AC Charging Solution
Because I sold the S-10 pickup truck, I no longer have a 120 volt battery pack sitting in my driveway. But, we have a PHEV and an EV with sizable battery packs that can re-charge their 12 volt accessory battery. So my new hurricane backup power supply will be a 12 volt inverter ran off of the car’s batteries. To use this to top up the well pump battery pack, I’m switching the hardware over to a MeanWell HLG-480H-24A constant current constant voltage LED light driver. (for BIG LED lights, like in streetlights….)
This power supply is basically perfect for my needs, as I can dial in a specific voltage (24.6 volts in my case, which is 4.1 volts per cell) and it will put 20 amps into the batteries as long as they accept it but limit the maximum voltage to the set point. Because it is a constant current power supply, it also does not suffer from the “over current shutoff” that the DC 2 DC power supply had, meaning I no longer need the pile of incandescent light-bulbs as a current limiter. It’s nice when off the shelf hardware will do exactly what you want. Note that this is a good charger, but it does not have a BMS built in. I have a separate balancing charger, as well as a cell balancing circuit board that I use to make sure that none of the cells in my battery get out of balance. But if you wanted to use a system like this unattended, you would need a true BMS that could shut down the charger if any cell voltage got above 4.2 volts (and the well pump inverter if any cell voltage got too low….)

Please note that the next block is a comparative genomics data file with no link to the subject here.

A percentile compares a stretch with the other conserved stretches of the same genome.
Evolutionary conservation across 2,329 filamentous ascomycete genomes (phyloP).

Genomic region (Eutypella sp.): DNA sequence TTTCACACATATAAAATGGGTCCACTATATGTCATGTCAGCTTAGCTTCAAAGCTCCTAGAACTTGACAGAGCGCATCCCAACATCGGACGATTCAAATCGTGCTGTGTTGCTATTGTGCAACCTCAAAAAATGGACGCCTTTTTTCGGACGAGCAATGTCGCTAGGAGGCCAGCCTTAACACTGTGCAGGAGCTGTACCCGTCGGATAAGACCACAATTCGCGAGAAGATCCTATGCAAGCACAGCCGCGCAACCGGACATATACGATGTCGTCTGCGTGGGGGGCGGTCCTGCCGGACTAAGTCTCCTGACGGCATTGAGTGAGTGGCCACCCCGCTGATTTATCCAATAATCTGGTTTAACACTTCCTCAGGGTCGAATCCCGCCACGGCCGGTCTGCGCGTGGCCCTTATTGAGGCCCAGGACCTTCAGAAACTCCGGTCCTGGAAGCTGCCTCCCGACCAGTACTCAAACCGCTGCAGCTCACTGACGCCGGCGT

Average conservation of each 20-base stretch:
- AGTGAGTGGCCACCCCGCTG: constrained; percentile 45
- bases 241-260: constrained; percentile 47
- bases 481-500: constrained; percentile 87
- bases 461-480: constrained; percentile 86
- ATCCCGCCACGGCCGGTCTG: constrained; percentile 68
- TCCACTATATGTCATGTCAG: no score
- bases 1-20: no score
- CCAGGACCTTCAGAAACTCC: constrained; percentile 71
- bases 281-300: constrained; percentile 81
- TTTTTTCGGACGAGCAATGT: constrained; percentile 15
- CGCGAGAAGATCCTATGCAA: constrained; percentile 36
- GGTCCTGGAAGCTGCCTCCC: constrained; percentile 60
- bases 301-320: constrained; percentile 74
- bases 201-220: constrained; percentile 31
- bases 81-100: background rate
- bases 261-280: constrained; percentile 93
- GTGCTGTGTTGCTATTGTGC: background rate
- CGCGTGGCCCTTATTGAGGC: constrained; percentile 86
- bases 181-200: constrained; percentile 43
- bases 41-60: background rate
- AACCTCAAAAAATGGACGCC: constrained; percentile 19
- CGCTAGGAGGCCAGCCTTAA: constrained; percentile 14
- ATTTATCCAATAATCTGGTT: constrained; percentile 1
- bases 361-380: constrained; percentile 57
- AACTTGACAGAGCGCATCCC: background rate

Hi Jay, I recently received one these Powerjack inverters, And upon inspection I also found some issues. It was supposed to be 240V split phase, but there was no neutral wire connected to the Terminal strip. the 120 volt plug and terminals did not have power. I opened it up and found wire ends that had simply slipped out of the terminals because they were badly crimped. I also believe the wires from the transformer were incorrectly connected. Could you possibly tell me were the red, yellow and black wires from the transformer go to on your inverter.
On my inverter the red wire goes to the connection on the board